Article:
Remember the big fire at Universal Studios in 2008? They lost some backlot structures and library material, all replaceable, and King Kong.
The 'Kongfrontation' attraction, in case you didn’t know it, involved a giant robot that picked up the bridge that your tour tram was crossing, and shook it. Life sized. A giant robot! King Kong! Thirty-seven feet tall! Only slightly less awesome than his Florida counterpart, but only because in Florida you were up in the air in a cable car when the helicopter attack came.
Dwell on that for a moment. Giant robot. Cable car. Helicopter attack.
They're replacing it with something that they believe will be better - a '4D experience', which involves 3D movie projection combined with physical effects. Yes, you'll have to wear glasses.
I went to the theme park last week and used my year pass - from where I am it's not much more than a fifteen minute drive down Ventura Boulevard and I needed a change of scene. I’d sprung for the year pass so that I could drop by and see the Waterworld show whenever the urge took me; it's a live-action stunt spectacular with high falls and explosions that ends with a full-sized seaplane coming in over the back of the set and crashing a few feet in front of the audience. I wasn't going to blow the surprise for you until I saw how heavily they feature the moment in their promotional video.
I thought I'd just do a couple of hours and catch the show but when I got there, it was 'closed for refurbishment'. So I saw the Blues Brothers show (OK) and Terminator 3D (as underwhelming as I remember it - a dimly-projected 3D mini-movie bookended by live action sequences) and then went on the Jurassic Park ride with its sub-Disney animatronics and awesome water plunge, even more awesome when you sit in the front row.
When I came out they announced that there'd be a Waterworld show after all, at 3pm. It’s a slow time of year for the park, with no lines anywhere, but the outdoor auditorium filled up quickly. I reckon it might have been a dress rehearsal for a new cast... it was badly-paced, had missed cues, and two of the boats broke down.
But at least the seaplane did its stuff. And instead of being drawn into the show, I found myself reflecting on what made the rest of it work. When I told my daughter – as big a theme park freak as you’ll ever meet – she wrote back, I actually think it's pretty cool to see a flawed production as long as you've already seen a perfect version - it's interesting to see and highlights the complexity of what they're trying to achieve.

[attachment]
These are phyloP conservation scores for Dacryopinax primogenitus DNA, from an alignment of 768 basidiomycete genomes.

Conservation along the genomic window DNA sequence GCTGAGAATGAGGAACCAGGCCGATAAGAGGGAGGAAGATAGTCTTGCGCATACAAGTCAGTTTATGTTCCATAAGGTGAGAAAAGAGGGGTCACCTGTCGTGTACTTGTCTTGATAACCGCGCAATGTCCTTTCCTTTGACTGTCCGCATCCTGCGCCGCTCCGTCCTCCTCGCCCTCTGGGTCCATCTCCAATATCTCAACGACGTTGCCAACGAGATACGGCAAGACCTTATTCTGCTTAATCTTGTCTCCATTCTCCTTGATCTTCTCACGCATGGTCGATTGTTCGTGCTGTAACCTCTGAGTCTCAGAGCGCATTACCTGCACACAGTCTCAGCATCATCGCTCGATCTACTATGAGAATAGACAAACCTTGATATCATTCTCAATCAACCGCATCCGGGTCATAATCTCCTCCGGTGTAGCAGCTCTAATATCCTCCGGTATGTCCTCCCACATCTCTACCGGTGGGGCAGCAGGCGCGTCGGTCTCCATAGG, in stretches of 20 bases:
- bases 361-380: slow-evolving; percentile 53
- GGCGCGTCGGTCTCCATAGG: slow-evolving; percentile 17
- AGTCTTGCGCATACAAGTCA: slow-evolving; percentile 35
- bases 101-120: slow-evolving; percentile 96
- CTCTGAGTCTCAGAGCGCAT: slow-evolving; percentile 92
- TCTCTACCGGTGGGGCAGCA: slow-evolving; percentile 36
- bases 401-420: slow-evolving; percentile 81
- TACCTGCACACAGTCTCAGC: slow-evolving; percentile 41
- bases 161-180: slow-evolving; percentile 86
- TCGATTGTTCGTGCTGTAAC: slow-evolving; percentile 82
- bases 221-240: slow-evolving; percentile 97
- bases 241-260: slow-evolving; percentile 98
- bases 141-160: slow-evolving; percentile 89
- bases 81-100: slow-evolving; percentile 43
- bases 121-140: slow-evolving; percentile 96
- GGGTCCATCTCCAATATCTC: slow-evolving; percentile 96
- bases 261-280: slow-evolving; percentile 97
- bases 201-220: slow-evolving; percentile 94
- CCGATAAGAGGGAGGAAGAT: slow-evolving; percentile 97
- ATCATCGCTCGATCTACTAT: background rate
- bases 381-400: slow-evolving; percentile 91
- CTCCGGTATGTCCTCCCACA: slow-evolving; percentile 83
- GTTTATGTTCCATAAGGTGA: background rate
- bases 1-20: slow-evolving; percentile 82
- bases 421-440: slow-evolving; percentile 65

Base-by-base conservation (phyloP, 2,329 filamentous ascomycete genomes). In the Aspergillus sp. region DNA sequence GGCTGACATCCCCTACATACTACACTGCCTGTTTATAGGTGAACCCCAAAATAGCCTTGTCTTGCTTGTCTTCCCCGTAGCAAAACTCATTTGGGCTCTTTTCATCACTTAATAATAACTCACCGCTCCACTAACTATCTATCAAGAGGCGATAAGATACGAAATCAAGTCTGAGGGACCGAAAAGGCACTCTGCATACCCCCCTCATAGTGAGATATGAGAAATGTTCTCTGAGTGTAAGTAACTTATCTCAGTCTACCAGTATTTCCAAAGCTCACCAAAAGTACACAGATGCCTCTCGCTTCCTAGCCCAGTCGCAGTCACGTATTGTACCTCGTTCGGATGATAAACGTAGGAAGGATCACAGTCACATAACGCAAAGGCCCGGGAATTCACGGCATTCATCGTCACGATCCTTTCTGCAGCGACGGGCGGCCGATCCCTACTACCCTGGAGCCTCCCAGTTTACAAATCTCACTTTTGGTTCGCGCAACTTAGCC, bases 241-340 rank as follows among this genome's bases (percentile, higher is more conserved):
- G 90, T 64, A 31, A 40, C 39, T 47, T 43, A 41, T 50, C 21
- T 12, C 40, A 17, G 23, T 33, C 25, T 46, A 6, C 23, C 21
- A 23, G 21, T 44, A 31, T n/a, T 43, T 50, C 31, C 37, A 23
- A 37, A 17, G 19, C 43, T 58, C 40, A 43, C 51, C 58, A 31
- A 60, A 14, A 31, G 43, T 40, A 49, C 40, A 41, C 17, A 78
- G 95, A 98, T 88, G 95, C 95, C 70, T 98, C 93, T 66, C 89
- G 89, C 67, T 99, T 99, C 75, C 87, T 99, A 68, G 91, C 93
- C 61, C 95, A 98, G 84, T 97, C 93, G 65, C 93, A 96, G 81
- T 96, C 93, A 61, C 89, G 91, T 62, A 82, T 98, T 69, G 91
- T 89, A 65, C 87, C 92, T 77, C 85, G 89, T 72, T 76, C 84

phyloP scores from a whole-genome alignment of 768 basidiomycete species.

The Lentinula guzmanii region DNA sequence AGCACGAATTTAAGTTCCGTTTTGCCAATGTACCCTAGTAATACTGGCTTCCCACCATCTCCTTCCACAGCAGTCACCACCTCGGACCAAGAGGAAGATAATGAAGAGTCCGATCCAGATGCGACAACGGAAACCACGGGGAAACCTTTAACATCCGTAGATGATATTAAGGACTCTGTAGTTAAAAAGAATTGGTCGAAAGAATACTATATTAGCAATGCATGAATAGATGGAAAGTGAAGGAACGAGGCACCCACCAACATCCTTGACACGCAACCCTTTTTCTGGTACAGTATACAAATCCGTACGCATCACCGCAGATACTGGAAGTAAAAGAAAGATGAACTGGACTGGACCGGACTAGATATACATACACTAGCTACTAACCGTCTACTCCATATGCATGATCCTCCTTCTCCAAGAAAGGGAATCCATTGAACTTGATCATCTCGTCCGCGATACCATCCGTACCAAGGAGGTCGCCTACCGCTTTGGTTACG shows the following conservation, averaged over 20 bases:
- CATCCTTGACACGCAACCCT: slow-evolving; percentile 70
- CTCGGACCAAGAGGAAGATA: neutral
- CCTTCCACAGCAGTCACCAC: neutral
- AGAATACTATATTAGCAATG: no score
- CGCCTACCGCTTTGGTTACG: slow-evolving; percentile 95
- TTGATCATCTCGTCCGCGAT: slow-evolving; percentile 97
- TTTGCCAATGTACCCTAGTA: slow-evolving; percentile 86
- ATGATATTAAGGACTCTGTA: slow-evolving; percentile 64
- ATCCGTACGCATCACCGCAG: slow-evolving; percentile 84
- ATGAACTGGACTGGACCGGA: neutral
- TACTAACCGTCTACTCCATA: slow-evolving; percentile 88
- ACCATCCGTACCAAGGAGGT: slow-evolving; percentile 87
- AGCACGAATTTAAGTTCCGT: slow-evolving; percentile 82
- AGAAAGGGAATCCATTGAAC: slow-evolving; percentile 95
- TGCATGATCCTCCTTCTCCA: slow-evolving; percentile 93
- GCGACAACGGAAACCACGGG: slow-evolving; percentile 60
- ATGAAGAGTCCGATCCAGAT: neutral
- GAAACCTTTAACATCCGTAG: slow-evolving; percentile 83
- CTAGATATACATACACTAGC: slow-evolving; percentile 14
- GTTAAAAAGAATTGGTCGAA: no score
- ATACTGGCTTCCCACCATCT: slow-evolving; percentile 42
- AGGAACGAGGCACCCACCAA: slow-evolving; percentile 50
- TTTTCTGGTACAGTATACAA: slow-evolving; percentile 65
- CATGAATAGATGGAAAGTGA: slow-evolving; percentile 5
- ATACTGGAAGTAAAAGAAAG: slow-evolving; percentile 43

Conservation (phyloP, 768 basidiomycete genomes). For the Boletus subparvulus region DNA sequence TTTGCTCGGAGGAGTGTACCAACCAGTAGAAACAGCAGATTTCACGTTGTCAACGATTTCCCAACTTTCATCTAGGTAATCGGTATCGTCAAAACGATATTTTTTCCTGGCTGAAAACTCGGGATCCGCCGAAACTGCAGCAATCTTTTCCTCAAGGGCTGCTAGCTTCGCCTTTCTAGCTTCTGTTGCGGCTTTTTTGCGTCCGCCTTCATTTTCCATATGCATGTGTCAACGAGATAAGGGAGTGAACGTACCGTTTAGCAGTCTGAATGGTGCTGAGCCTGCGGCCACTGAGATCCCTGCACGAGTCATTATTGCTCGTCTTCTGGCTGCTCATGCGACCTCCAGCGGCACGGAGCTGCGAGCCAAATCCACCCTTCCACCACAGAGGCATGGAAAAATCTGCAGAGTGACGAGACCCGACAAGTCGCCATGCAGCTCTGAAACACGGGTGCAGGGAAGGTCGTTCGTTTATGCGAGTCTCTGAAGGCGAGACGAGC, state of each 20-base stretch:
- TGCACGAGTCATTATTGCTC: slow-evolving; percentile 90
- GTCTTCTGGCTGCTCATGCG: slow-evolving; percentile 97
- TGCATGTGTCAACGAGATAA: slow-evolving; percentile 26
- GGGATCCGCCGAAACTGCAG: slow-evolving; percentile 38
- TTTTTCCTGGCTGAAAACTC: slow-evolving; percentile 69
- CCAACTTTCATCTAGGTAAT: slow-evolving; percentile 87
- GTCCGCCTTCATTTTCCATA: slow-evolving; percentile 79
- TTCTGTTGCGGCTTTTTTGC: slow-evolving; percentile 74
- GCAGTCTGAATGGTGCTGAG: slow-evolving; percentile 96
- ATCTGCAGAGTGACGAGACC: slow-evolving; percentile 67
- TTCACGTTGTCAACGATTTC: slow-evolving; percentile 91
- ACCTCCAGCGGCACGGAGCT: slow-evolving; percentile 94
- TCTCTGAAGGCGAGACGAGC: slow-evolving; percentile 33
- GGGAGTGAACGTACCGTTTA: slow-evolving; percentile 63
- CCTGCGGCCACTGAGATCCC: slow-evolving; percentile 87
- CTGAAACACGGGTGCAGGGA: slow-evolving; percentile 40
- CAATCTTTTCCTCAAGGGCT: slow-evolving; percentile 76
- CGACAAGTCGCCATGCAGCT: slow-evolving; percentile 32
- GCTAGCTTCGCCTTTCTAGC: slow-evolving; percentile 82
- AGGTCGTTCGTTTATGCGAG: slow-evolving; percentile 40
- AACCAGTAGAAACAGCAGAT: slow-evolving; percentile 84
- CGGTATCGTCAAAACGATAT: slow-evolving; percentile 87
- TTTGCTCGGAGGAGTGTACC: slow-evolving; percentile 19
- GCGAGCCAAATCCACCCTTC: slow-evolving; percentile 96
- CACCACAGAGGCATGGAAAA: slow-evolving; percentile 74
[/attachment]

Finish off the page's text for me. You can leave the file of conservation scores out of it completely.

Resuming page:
While I was in the park I learned that they're closing the Backdraft fire-effects exhibit (OK, so no big loss - the buildup to the payoff leans heavily on a movie that few people now remember) and replacing it with a Transformers ride. The way they describe it, the Transformers ride is going to be another '4D experience', the same kind of thing as the Spiderman ride in Florida. The feature they're most proud of is the way they've programmed the 3D screens so that the perspective convergence lines shift in sync with the moving carriage to maintain the point of view.
Which, let's be honest, is an impressive feat. But to my mind we're looking at the difference between a museum with amazing authentic stuff in it and one of those 'interactive experience' exhibits full of kids hammering buttons and ignoring the lame snippets of information that come up on screens. Stuff, versus pictures of stuff.
Me, I'd rather see a giant robot or a live seaplane crash any day. But maybe I'm just out of step.
You can read about the new attraction in the LA Times. Apparently the cost of virtual Kong is more than six times than that of rebuilding the animatronic. This is what you'll be missing:
And here's what you'll get.